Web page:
What to Expect at a Heart MRI
Caleb’s face personifies how I feel about the week of the return of my mystery fevers and the Friday full of doctor appointments that I have planned for myself tomorrow. Thank you, Caleb.
Yesterday was my heart MRI. It wasn’t bad, but we didn’t get to do it exactly as planned.
I had no idea what to expect, so I thought I’d write this for newbies like me who’d like a heads up, complete with my humorous commentary, of course. I’d had MRIs before, but a heart MRI is performed much differently than a musculoskeletal one, as I’ve had in the past.
I was a little nervous to begin with about the IV and the dye because when I’m not feeling well or when I’m cold, it’s about impossible to get an IV into my veins. Go figure. Both problems were in place that day. They brought me nice, toasty hospital socks. I got to take them home with me too. Yes! Souvenir!!
So it was all very low-key. This is not something to be afraid of. I went back, put on my scrubs, and re-emerged. The scrub top was large enough for several of me, and it had one tie.
I go back to the waiting room, and in walks Mike, nice attractive man my age, there to run my MRI. Of course, all medical staff that must see me naked always seem to be male. Always. “Well, that’s okay,” I thought, “I get to keep my top and my bottoms on today; this one’s noninvasive. I can be calm. Calm. Stop smiling so much. Don’t be nervous. Be cool.”
“You have your shirt on backwards,” he said. “I gotta hook up the EKG, so it opens to the front. But that’s okay. We’ll get you a smaller one, and you can change first. Did they tell you anything about what to expect?”
No, obviously not…I changed shirts. The neck hole of the thing was cut all the way down to my stretched out belly button. Oh well.
I headed back out and hunted Mike down again. He told me, “Here’s the bathroom. You might want to go ahead and go to the bathroom first.”
“Nah, I’m okay.”
“You sure? This is going to last over an hour.”
I decided it was best to be a compliant patient, and go use the bathroom. I laughed, “Ha! Yeah, I go through this with my kids all the time. I’ll go ahead and go.”
So this was a one man show. Mike had to coach me, explain the gown to me, hook me up to an IV, put the dye in, and take all the MRI photos.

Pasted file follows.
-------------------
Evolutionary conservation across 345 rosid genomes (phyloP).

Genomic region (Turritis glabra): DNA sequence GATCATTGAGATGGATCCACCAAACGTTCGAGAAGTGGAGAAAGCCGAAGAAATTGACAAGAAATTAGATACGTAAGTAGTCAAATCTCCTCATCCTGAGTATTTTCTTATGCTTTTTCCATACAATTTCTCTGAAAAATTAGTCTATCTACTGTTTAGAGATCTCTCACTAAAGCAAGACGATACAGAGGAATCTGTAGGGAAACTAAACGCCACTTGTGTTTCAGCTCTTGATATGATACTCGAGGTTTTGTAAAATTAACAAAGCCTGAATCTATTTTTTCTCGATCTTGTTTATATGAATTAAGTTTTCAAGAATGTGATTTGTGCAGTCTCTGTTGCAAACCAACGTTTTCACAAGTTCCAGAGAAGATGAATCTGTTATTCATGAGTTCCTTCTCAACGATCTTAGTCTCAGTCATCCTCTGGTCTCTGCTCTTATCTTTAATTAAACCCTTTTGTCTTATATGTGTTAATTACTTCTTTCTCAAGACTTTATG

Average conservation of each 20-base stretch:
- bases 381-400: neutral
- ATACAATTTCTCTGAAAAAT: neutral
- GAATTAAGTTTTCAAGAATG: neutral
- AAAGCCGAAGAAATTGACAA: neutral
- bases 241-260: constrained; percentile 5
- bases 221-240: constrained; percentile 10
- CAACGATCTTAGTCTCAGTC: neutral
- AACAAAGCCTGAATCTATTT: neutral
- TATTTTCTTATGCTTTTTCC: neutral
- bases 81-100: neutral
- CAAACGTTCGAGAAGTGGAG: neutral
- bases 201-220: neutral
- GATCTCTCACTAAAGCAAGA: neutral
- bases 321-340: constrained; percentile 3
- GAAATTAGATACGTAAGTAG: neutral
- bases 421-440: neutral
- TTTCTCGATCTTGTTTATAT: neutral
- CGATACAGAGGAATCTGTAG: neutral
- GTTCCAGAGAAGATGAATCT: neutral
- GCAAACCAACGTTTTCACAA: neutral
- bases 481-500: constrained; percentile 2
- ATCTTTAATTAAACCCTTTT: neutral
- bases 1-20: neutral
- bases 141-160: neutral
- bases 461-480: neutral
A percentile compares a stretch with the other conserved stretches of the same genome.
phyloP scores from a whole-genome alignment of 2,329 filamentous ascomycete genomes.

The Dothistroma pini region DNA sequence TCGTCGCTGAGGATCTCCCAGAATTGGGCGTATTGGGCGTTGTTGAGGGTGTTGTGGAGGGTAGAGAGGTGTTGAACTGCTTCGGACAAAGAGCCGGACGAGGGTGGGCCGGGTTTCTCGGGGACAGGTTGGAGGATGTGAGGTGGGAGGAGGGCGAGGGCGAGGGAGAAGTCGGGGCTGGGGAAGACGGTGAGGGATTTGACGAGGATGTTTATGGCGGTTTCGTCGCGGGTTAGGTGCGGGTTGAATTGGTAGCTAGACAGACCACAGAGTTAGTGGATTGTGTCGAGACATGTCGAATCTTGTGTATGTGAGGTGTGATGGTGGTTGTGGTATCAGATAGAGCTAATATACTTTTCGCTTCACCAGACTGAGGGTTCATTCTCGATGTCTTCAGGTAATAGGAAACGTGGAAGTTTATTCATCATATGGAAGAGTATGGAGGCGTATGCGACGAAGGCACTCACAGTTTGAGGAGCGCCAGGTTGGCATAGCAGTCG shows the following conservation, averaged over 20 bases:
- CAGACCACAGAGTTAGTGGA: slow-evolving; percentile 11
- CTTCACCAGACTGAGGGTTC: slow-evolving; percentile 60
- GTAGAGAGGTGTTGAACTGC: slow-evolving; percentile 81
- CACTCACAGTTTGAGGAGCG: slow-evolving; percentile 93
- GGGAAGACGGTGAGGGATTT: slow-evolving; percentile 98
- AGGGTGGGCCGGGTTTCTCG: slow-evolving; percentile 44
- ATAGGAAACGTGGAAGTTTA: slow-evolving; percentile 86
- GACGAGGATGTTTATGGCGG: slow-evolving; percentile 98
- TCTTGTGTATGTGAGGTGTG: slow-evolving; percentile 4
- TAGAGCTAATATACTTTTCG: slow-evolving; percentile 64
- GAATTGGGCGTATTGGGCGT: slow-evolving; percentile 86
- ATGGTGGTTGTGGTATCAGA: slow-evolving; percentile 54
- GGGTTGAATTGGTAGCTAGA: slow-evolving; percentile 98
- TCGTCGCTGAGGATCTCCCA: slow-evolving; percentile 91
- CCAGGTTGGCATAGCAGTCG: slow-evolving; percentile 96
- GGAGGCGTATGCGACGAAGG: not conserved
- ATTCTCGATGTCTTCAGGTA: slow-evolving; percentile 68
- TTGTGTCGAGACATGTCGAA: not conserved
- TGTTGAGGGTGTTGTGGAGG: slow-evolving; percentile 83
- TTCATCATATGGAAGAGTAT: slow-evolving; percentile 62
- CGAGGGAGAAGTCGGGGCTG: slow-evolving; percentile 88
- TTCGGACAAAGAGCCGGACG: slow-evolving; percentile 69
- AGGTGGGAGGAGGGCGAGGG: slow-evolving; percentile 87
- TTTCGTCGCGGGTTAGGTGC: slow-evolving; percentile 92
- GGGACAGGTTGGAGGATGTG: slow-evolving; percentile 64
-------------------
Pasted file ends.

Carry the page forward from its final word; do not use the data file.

Only we didn’t get to do exactly all of that as planned. I warned him about my veins. He scoffed at my warning, “Eh, I do this all the time. I pride myself on never sticking a patient twice.”
Oh, Mike. You just had to say it.
My veins were not having it. You can find my veins, but it’s not so easy to get into them with a needle. I’m used to this. They often have trouble, but it was so bad that day. He tried four or five different veins, and no dice. Finally, he gave up and took the MRI pictures without the dye.
Drat. I was so looking forward to having neon blood. Wait, no I wasn’t, so it was fine by me.
Besides the dye, which I didn’t get to experience, there are several things different about a heart MRI. You are also hooked up to an EKG machine, your head is all the way into the tunnel, and you have to constantly hold your breath. The tunnel is literally like two inches from your nose, and it bothered me for the first 5 minutes, especially combined with, “Take a breath, not a super deep breath but a shallow breath and hold it.”
Over and over and over again. Literally about 30 times you hold your breath for various amounts of seconds and then let it go.
For a brief minute, towards the beginning, I felt like I was hyperventilating in a tiny tunnel. My chest started to rattle, and I wanted to drink the air as deep as possible.
But then my short little panic was over, and it wasn’t hard at all.
The MRI technologist was so nice. I felt bad for him that he had to deal with my hard, stubborn veins. I felt silly for having been so nervous about this really. However, I still stopped at the 7-11 on the way home and bought a Snickers ice cream bar as a consolation prize for my long afternoon at the hospital.
By the way, if you’re reading this in preparation for your own MRI, leave a comment and let me know how it goes! I promise it isn’t bad at all, a little draining with all the breathing stuff, but not bad.